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A History of England Principally in the Seventeent

And to carry out the Pope's excommunication against him


But

then broke out a new quarrel with the Church. The most powerful pontiff that ever sat in the Roman See, Innocent III, thought good to decide a disputed election at Canterbury by passing over both candidates, including the King's, and caused the election of, or rather himself named, one of his friends from the great school at Paris, Stephen Langton. As King John did not acknowledge him, Innocent laid England under an Interdict.

Alike careless and cruel, naturally hasty and untrustworthy, of doubtful birthright, and now rejected by the Church, John must have rather expected resistance than support from the great men of the realm. He tried to assure himself of those he suspected by taking hostages from their families; he confiscated the property of the ecclesiastics who complied with the Pope's orders, and took it under his own management; he employed every means which the still unlimited extent of the supreme authority allowed, to obtain money and men; powerfully and successfully he used the sword. But in the long run he could not maintain himself by these means. When a revolt broke out in Wales at the open instigation of the Pope, and the King's vassals were summoned to put it down, even among them a general discontent was perceptible; John had reason to dread that if he came near the enemy with such an army he might be delivered into their hands or killed: he did not venture to carry out the campaign. And meanwhile he saw himself threatened from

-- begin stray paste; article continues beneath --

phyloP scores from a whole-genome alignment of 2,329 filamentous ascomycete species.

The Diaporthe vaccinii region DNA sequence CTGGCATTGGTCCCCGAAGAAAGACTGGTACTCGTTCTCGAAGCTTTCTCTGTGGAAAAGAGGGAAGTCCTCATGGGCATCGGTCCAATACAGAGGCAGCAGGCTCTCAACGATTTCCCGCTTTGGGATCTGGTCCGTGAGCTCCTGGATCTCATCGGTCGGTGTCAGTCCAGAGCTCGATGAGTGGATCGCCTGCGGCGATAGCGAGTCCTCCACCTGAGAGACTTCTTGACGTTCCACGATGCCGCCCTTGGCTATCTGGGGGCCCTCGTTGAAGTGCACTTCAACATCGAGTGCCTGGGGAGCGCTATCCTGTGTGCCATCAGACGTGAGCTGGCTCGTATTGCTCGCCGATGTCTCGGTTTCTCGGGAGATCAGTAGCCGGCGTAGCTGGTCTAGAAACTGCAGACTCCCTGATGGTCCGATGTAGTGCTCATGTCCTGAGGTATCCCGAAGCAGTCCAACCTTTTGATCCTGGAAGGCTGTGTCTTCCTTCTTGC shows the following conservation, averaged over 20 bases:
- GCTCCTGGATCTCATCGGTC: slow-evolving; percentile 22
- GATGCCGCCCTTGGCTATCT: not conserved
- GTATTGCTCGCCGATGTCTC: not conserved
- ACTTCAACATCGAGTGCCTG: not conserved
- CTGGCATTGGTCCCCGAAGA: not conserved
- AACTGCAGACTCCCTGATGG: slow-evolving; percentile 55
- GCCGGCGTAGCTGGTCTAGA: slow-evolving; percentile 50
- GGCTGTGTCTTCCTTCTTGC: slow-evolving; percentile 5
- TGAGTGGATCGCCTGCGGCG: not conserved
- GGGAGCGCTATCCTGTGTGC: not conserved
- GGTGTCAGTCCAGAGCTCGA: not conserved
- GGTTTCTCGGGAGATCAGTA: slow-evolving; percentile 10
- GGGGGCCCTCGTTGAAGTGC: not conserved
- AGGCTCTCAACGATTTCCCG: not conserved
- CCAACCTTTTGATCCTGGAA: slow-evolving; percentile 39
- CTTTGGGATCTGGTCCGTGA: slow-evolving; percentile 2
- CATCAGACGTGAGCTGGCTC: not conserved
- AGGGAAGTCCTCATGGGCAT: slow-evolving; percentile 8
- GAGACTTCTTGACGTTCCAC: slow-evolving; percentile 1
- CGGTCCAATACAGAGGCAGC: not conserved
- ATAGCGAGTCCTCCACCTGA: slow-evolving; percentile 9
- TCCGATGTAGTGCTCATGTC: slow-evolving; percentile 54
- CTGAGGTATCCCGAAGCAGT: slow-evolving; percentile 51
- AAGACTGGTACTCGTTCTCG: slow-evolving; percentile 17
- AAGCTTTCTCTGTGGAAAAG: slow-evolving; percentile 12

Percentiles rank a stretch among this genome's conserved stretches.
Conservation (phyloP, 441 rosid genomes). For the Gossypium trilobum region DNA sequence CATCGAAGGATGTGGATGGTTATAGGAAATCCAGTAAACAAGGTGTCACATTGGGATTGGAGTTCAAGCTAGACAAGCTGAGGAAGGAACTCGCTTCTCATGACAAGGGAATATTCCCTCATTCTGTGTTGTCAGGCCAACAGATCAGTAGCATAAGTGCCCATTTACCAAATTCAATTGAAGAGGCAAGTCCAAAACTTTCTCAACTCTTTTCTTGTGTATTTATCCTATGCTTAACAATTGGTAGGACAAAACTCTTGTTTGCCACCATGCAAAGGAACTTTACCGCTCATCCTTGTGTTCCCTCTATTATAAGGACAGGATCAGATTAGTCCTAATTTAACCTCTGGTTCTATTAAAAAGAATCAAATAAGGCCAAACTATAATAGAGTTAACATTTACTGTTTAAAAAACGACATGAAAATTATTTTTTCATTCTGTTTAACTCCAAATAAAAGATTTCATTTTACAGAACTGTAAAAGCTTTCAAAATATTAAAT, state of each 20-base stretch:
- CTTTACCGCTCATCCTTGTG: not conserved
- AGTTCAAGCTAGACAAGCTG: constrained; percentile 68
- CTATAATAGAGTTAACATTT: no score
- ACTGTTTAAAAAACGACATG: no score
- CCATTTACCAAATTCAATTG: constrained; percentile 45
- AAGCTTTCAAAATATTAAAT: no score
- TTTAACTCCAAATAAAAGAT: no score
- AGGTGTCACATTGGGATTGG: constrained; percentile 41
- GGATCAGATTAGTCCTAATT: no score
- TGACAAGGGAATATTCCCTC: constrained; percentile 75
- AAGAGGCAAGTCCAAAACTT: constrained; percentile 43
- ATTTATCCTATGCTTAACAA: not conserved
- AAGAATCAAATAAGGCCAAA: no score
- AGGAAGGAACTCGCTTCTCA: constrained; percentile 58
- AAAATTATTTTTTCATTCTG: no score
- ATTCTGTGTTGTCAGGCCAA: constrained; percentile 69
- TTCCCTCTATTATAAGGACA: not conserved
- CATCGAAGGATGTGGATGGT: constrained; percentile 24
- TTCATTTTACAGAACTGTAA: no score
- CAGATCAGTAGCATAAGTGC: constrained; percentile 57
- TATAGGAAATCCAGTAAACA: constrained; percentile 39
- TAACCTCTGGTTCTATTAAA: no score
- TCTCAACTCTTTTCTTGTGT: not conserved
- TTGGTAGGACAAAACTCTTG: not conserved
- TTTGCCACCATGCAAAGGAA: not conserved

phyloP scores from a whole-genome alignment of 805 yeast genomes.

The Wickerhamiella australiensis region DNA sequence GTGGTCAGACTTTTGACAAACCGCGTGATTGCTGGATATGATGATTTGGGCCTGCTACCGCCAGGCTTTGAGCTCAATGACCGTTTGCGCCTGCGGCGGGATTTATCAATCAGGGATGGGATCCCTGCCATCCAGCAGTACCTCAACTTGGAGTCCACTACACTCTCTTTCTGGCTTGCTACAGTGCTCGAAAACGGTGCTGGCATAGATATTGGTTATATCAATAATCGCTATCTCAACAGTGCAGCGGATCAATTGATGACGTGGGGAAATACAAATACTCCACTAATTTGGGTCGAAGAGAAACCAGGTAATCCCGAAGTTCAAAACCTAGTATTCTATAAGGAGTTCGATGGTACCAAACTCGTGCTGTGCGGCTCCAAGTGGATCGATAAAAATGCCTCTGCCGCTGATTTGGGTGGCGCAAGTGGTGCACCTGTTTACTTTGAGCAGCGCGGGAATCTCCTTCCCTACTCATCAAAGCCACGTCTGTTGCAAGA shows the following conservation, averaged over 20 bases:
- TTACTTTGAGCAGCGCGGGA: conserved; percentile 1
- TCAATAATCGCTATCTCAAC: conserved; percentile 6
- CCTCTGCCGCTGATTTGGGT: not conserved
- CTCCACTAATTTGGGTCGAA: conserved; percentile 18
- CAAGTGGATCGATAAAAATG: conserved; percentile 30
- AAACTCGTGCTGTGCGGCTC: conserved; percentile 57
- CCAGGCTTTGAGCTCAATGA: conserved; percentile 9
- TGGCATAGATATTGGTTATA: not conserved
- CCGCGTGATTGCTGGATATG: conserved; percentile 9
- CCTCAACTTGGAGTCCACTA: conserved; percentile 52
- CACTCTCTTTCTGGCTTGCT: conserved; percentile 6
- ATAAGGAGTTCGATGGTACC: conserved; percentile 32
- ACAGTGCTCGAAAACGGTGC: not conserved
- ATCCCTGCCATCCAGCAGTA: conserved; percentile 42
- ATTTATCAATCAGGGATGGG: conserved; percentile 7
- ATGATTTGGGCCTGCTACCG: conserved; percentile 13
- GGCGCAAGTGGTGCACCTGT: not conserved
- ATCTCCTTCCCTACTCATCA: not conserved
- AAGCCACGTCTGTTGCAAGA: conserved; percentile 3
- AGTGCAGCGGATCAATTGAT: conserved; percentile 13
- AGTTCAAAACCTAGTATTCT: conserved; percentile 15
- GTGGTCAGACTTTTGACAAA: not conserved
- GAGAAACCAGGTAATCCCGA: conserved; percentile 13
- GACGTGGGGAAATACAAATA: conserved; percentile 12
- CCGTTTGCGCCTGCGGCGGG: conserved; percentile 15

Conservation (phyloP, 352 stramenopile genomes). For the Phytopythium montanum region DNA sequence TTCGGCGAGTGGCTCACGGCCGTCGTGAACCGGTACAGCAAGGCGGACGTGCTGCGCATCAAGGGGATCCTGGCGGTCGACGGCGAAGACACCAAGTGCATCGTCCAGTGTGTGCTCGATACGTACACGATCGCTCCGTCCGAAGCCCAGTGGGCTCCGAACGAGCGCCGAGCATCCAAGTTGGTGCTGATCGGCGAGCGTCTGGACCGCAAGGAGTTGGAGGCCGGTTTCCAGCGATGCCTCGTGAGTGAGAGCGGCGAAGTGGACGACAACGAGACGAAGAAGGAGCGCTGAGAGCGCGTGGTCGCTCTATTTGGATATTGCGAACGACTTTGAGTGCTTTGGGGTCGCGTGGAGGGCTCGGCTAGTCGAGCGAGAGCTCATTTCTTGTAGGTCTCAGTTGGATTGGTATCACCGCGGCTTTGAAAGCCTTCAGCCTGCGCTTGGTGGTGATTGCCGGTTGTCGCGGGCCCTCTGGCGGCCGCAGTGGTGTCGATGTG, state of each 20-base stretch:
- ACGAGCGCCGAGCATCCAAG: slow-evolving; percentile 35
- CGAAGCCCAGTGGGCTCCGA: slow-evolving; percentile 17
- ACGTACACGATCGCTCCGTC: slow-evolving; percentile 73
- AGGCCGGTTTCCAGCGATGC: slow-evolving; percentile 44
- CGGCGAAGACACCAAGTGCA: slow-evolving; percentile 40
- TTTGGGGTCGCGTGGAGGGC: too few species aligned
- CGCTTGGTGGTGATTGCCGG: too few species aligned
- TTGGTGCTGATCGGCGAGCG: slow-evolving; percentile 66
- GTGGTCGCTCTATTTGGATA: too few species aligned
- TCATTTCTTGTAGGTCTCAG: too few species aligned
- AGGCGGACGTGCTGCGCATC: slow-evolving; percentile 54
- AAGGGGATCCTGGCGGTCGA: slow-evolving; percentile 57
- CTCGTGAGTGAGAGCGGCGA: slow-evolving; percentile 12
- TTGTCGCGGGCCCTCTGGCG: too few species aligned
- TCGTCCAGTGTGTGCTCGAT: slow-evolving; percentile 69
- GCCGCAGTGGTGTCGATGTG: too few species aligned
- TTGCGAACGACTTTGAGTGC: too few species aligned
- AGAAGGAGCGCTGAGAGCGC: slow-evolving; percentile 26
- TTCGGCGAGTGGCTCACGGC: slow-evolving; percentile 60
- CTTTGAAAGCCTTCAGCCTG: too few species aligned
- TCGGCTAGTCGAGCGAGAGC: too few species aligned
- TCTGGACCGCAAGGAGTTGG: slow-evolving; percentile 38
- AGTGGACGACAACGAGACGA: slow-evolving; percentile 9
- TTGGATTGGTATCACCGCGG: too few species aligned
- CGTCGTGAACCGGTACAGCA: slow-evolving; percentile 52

abroad also. King Philip Augustus of France armed, to attack his old opponent at home (whom he had already driven from in those provinces over which he himself was feudal sovereign), and to carry out the Pope's excommunication against him. He boasted, probably with good grounds, of having the English barons' letters and seals, promising that they would join him. He would have restored all the fugitives and exiles; the Church element would have raised itself all the more strongly, in proportion to its previous depression; a general revolt would have accompanied his attack, the English government according to all appearance would have been lost.

King John knew this well: to avoid immediate ruin he seized on a means of escape which was completely unexpected, but quite decisive--he gave over his kingdom in vassalage to the Pope.

What William I had so expressly rejected was now accepted in a moment of extreme pressure, from which such a step was the only means of escape. The moment the Pope was recognised as feudal lord of England, not only must his hostility cease, but he would be bound to take the realm under his protection. He now forbade the King of France, whom he had before urged on to its conquest, to carry out the invasion, which was already prepared.

It appears as if the barons had originally agreed with the King's proceeding, although they did not entirely approve its form. They maintained that they had risen up for the Church's rights,[30] and saw in the Pope a natural ally. They thought to gain their own purpose all the more surely now that Stephen Langton received the see of Canterbury, a man who, while he represented the Papal authority, at the same time zealously made their interests his own. At the very moment when the archbishop absolved the King from the excommunication, he made him swear that he would restore the good laws, especially those of King Edward, and would do all according to the legal decisions of his courts. It may be regarded as the first time that a Norman-Plantagenet king's administration was acted on by an obligatory engagement, when King John, on the point of taking the field against some barons whom he regarded as rebels, was hindered by the archbishop who reminded him that he would thus be breaking his last oath, which bound him to take judicial proceedings. The tradition that a forgotten charter of Henry I was produced by the archbishop (who was certainly, as his writings show, a scholar of research), and recognised as a legal document which gave them a firm footing, may admit of some doubt; there is no doubt that it was Stephen Langton who gathered around him the great nobles and bound them by a mutual engagement, to defend, even at the risk of life, the old liberties and rights which they derived from Anglo-Saxon times.


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